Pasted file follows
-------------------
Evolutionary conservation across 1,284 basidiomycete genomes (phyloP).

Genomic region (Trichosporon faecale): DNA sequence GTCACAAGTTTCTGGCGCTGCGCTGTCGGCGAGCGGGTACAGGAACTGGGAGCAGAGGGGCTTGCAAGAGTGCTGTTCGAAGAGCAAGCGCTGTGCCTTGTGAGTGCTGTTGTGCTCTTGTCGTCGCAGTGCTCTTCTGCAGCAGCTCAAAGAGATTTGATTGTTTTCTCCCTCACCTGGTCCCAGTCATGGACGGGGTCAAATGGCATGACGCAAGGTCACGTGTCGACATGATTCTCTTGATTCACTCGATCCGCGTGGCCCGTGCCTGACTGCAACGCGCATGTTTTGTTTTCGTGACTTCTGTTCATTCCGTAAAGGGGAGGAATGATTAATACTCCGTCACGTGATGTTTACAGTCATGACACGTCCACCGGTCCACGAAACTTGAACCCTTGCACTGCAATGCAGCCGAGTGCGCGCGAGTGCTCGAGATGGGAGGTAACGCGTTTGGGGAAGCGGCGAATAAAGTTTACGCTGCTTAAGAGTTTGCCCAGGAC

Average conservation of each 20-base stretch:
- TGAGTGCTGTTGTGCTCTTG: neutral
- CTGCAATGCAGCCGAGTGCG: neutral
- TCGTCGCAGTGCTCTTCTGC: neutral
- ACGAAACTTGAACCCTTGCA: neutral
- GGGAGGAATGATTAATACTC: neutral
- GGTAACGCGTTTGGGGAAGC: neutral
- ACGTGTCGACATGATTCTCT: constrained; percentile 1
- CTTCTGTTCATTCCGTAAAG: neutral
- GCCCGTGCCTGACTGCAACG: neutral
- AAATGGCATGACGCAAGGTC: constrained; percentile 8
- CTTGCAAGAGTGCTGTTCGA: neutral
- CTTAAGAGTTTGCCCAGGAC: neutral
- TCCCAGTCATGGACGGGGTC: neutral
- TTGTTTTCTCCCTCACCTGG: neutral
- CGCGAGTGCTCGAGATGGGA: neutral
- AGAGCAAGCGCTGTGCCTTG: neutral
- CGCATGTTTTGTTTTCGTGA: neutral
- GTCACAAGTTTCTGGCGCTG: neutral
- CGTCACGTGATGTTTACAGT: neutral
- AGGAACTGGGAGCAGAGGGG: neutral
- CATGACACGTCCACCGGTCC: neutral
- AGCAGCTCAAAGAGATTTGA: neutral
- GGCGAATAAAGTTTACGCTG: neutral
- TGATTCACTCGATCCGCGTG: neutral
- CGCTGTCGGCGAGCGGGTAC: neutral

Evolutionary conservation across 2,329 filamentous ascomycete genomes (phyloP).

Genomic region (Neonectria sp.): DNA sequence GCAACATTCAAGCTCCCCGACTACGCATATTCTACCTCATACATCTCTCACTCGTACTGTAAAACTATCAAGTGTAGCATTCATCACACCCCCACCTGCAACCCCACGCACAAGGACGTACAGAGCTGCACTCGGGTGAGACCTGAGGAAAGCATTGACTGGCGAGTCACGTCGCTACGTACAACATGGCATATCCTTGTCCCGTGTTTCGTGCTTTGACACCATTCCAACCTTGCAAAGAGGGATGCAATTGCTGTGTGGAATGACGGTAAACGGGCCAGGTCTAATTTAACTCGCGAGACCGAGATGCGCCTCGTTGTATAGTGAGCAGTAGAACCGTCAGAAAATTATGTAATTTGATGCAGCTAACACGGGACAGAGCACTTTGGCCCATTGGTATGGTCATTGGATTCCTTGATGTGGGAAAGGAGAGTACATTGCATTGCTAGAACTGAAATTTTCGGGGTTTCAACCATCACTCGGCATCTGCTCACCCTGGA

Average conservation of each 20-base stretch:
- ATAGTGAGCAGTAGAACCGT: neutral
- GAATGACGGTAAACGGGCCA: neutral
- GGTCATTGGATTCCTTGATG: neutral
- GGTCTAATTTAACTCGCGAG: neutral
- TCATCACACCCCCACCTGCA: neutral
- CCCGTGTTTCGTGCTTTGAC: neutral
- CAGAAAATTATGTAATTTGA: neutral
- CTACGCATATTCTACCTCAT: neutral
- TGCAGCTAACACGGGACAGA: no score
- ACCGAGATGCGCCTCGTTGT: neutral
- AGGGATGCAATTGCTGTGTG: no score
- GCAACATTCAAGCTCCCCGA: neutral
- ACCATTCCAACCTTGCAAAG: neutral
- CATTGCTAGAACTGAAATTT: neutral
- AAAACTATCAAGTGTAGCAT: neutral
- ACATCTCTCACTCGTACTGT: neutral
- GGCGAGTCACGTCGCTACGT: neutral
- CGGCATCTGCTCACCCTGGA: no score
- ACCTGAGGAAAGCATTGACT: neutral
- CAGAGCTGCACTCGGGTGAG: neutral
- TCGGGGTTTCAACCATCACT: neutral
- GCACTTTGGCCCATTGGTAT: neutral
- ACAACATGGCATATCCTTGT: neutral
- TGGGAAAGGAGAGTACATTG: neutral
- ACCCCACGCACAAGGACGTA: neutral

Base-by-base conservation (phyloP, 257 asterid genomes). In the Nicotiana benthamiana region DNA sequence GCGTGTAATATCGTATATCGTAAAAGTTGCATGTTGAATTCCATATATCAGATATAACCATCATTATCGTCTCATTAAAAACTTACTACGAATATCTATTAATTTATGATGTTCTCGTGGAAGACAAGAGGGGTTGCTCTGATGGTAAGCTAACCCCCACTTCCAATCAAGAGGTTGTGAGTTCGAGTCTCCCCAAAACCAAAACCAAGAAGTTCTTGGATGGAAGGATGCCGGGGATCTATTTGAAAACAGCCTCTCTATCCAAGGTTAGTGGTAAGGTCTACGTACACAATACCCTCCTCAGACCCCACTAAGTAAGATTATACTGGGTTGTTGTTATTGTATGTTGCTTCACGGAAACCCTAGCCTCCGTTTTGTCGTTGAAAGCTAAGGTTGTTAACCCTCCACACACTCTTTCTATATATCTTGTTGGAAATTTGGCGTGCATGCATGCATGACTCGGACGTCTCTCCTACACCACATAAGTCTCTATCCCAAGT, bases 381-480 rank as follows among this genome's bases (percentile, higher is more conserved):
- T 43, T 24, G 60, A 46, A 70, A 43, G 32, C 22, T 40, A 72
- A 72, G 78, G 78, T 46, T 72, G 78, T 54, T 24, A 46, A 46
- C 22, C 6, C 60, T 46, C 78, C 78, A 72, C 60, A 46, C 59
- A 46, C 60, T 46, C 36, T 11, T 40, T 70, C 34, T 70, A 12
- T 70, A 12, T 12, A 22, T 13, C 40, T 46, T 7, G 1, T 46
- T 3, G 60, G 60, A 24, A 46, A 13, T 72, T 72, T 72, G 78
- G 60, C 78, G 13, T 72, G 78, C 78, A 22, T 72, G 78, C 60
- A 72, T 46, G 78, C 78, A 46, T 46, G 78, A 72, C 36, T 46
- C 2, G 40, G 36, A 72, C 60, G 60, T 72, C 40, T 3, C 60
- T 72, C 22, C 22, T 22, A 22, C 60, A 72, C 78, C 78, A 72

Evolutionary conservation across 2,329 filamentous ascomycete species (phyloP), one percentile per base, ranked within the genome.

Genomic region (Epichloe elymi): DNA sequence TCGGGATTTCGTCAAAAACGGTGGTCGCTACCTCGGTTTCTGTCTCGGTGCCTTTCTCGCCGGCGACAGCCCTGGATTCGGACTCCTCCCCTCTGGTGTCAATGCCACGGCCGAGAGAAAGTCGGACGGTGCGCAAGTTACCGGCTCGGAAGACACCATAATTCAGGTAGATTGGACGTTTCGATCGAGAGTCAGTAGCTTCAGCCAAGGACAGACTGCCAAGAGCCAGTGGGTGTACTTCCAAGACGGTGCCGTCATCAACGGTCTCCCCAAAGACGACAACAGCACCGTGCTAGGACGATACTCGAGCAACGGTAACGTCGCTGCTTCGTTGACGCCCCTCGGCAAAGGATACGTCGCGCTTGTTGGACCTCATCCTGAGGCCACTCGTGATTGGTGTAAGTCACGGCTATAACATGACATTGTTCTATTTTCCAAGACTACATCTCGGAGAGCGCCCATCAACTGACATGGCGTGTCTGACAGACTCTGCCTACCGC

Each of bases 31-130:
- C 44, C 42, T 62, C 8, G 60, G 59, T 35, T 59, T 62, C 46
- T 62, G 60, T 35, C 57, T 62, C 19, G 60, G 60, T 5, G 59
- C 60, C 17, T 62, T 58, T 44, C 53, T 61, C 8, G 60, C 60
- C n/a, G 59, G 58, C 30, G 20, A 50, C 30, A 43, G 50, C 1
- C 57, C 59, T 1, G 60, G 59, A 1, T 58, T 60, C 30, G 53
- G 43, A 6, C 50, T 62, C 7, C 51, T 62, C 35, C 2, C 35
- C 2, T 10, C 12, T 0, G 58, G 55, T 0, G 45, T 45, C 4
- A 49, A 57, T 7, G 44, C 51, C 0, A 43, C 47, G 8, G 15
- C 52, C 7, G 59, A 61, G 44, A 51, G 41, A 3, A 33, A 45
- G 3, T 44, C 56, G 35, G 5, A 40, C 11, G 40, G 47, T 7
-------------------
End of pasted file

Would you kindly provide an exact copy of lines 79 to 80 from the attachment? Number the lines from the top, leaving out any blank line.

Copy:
- C 52, C 7, G 59, A 61, G 44, A 51, G 41, A 3, A 33, A 45
- G 3, T 44, C 56, G 35, G 5, A 40, C 11, G 40, G 47, T 7